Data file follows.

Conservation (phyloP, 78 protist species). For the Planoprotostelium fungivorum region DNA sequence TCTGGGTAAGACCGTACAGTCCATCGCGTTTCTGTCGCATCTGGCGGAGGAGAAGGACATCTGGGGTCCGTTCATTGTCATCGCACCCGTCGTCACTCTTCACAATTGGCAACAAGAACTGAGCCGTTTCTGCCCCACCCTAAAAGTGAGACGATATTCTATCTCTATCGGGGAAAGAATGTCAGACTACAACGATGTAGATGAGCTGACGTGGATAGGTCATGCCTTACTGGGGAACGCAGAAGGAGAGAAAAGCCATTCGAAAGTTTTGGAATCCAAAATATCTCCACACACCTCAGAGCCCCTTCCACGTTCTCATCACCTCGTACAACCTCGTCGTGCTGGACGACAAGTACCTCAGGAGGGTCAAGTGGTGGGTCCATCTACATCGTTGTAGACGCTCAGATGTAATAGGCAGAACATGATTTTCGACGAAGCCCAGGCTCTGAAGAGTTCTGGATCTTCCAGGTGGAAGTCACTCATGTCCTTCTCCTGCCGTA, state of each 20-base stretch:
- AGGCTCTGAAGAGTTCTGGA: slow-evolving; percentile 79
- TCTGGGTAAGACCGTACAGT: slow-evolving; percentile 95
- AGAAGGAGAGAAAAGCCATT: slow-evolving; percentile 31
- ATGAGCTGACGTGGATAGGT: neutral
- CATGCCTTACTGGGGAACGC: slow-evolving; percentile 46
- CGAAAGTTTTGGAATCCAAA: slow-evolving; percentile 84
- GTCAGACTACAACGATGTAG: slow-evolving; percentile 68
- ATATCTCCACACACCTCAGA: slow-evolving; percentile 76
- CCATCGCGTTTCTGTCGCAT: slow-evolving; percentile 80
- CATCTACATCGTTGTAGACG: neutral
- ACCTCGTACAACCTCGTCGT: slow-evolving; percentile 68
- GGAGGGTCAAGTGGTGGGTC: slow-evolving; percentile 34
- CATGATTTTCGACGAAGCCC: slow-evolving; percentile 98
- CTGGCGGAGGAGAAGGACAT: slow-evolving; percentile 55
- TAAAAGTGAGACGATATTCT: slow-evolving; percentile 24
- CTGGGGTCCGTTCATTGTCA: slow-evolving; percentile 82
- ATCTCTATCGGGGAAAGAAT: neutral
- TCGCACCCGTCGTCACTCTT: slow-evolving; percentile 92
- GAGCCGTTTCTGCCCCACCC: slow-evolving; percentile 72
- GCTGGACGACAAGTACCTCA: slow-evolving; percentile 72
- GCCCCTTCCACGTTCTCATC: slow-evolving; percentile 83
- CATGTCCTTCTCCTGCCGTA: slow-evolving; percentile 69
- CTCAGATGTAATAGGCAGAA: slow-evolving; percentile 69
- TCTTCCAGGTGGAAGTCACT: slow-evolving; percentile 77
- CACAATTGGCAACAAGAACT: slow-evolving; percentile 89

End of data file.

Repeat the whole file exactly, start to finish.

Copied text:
Conservation (phyloP, 78 protist species). For the Planoprotostelium fungivorum region DNA sequence TCTGGGTAAGACCGTACAGTCCATCGCGTTTCTGTCGCATCTGGCGGAGGAGAAGGACATCTGGGGTCCGTTCATTGTCATCGCACCCGTCGTCACTCTTCACAATTGGCAACAAGAACTGAGCCGTTTCTGCCCCACCCTAAAAGTGAGACGATATTCTATCTCTATCGGGGAAAGAATGTCAGACTACAACGATGTAGATGAGCTGACGTGGATAGGTCATGCCTTACTGGGGAACGCAGAAGGAGAGAAAAGCCATTCGAAAGTTTTGGAATCCAAAATATCTCCACACACCTCAGAGCCCCTTCCACGTTCTCATCACCTCGTACAACCTCGTCGTGCTGGACGACAAGTACCTCAGGAGGGTCAAGTGGTGGGTCCATCTACATCGTTGTAGACGCTCAGATGTAATAGGCAGAACATGATTTTCGACGAAGCCCAGGCTCTGAAGAGTTCTGGATCTTCCAGGTGGAAGTCACTCATGTCCTTCTCCTGCCGTA, state of each 20-base stretch:
- AGGCTCTGAAGAGTTCTGGA: slow-evolving; percentile 79
- TCTGGGTAAGACCGTACAGT: slow-evolving; percentile 95
- AGAAGGAGAGAAAAGCCATT: slow-evolving; percentile 31
- ATGAGCTGACGTGGATAGGT: neutral
- CATGCCTTACTGGGGAACGC: slow-evolving; percentile 46
- CGAAAGTTTTGGAATCCAAA: slow-evolving; percentile 84
- GTCAGACTACAACGATGTAG: slow-evolving; percentile 68
- ATATCTCCACACACCTCAGA: slow-evolving; percentile 76
- CCATCGCGTTTCTGTCGCAT: slow-evolving; percentile 80
- CATCTACATCGTTGTAGACG: neutral
- ACCTCGTACAACCTCGTCGT: slow-evolving; percentile 68
- GGAGGGTCAAGTGGTGGGTC: slow-evolving; percentile 34
- CATGATTTTCGACGAAGCCC: slow-evolving; percentile 98
- CTGGCGGAGGAGAAGGACAT: slow-evolving; percentile 55
- TAAAAGTGAGACGATATTCT: slow-evolving; percentile 24
- CTGGGGTCCGTTCATTGTCA: slow-evolving; percentile 82
- ATCTCTATCGGGGAAAGAAT: neutral
- TCGCACCCGTCGTCACTCTT: slow-evolving; percentile 92
- GAGCCGTTTCTGCCCCACCC: slow-evolving; percentile 72
- GCTGGACGACAAGTACCTCA: slow-evolving; percentile 72
- GCCCCTTCCACGTTCTCATC: slow-evolving; percentile 83
- CATGTCCTTCTCCTGCCGTA: slow-evolving; percentile 69
- CTCAGATGTAATAGGCAGAA: slow-evolving; percentile 69
- TCTTCCAGGTGGAAGTCACT: slow-evolving; percentile 77
- CACAATTGGCAACAAGAACT: slow-evolving; percentile 89